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Tuesday, February 12, 2008

2008 Renault Koleos: In Detail

Koleos benefits from the Alliance's extensive active and passive safety expertise

Active safety

Safety is a fundamental feature built into all Renault models, and Koleos has been engineered to provide impeccable performance on both the active and passive safety fronts. Its active safety is based on its carefully engineered chassis and big brakes which bring the model to a standstill from 100kph in just 42 metres, one of the shortest stopping distances to be found in the SUV/crossover segment.

In emergency braking situations, when taking avoidance action or when grip is lost, Renault Koleos can count on ABS with electronic brakeforce distribution, emergency brake assist and ESP with understeer control. Even before the latter kicks in, the all-wheel drive transmission control system intervenes to adjust the front-rear torque split as soon as the first signs of oversteer or understeer are detected.

Passive safety

The fact that Renault's range includes eight models that have been awarded the maximum five-star EuroNCAP crash test rating speaks volumes for the brand's expertise when it comes to passive safety. It goes without saying that Renault Koleos has benefited from the years of extensive research that have gone into studying real-life accidents. Its very structure has been engineered to include programmed crumple zones both at the front and rear, while the design of the cabin's structure allows it to serve as a protective cell in the case of an accident. Furthermore, Renault Koleos comes with a long list of equipment committed to optimizing occupant protection, including six airbags (including two adaptive front airbags which adapt to the passenger's build), load limiters for the front and outer rear seat seatbelts, front seatbelt pretensioners and Isofix child seat anchorage for the outer rear seats.

The dynamic lines of a saloon with 4x4 styling cues Renault Koleos' lines were designed to be both distinctive and expressive. Koleos is unmistakably an 4x4, yet its looks are in no way aggressive and its styling is appealing without being ostentatious. The front end features the logo of the brand flanked by air intakes and modern elliptical headlamps, notably the module which incorporates Xenon headlamps and additional cornering lights.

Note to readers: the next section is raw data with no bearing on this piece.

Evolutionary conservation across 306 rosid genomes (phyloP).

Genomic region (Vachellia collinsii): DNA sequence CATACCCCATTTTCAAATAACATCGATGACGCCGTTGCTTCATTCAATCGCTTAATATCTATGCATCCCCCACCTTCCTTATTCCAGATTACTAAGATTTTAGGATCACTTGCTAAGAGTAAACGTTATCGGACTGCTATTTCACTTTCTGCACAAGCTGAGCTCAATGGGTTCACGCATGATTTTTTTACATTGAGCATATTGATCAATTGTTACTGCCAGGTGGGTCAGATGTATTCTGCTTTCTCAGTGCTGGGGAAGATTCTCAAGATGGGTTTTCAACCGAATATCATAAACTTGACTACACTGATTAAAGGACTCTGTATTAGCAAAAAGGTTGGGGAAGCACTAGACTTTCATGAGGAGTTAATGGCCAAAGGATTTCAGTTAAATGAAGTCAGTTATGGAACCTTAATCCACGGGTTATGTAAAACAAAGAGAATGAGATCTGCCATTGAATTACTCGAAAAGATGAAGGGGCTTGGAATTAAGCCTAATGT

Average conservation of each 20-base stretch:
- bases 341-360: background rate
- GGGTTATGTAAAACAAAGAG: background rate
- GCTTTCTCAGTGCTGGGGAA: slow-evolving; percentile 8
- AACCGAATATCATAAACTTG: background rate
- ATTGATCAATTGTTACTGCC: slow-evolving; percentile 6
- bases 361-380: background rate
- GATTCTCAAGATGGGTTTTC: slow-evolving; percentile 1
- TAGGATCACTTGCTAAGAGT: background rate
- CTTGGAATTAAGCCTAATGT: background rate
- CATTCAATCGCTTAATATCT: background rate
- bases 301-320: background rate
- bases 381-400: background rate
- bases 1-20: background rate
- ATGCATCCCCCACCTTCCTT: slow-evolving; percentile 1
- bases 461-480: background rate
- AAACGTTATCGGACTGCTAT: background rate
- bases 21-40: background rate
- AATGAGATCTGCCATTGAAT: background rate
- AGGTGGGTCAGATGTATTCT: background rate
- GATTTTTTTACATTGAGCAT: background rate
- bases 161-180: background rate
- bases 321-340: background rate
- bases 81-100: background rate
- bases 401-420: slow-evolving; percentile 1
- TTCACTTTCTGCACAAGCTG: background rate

The side design of Renault Koleos including high ground clearance and prominent wheel arches betrays its 4x4 calling. "Koleos has a strong personality. In our programme, it is a unique model that stands out from its rivals thanks to its raked rear screen which is suggestive of propulsion," notes Renault's Director of Design, Patrick le Quement. The distinctive lines of its hatch form a movement that flows from the bottom of the rear window to converge on the logo which sits on a gloss black finish plaque.

The cabin and drive station are purposely intuitive and the interior design is based on a series of elegantly flowing curves. The bottom of the dashboard forms a wave-like line which gives the impression that the cowling is actually floating on the dashboard. The form of the centre console, which houses all the vehicle's principal functions, contributes to an inescapable sense of well-being. This is further compounded by the quality of the materials selected for Koleos and by the careful attention that has been paid to the play and mating between panels and components. "The carefully-honed interior of Koleos is of a very high quality," observes Patrick le Quement. "Its graphic design is very pleasing, while special attention has been paid to perceived quality."

For customers who wish to personalize their vehicle, Renault has developed a range of customization accessories, some of which underpin the all-terrain calling of Koleos.

A new-generation automobile

Evolutions in consumer demand and the world's growing awareness of environmental issues have led carmakers to rethink their leisure vehicle line-ups. The traditional 4x4 vehicle, which tends not to be widely accepted by society, has come of age. As a consequence, so-called 'crossover' vehicles have been gaining ground in recent years.

The presence of SUV-type vehicles can be observed in all segments, in the same way that MPVs spread to other categories in the late '90s. Indeed, the notion of segment is no longer clear-cut in the minds of customers. Today, SUVs account for five per cent of the total market worldwide compared with less than one per cent 15 years ago.

A vehicle intended to win over new customers

The SUV/compact crossover market is constantly expanding in the top five Europe countries and strong growth in the past five years has seen all-makes sales double from 222,500 to 522,000 vehicles. This trend can be observed across Europe: in a total market of approximately 15 million vehicles, the SUV/compact crossover category accounts for almost five per cent, with more than 700,000 vehicles of this type sold in 2007.

The sector is extremely competitive, too, with the availability of 25 models. The launch of Renault Koleos, the range's first 4x4 crossover, sees Renault complete its line-up with a new vehicle that benefits from the maturity and expertise of the market's leading players.

European SUV/compact crossover customers come essentially from the C and D segments. The majority of them already own a vehicle of this type (25%), while 22% come from the D segment and 13% from the C segment. Former MPV owners account for eight per cent of SUV/compact crossover buyers.

Renault Koleos is a sign of the group's ongoing international expansion. The newcomer goes on sale in Europe in June 2008 and will be available in almost 40 countries on five continents by 2009.

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Related entries:

Renault Koleos Concept Unveiled at Paris


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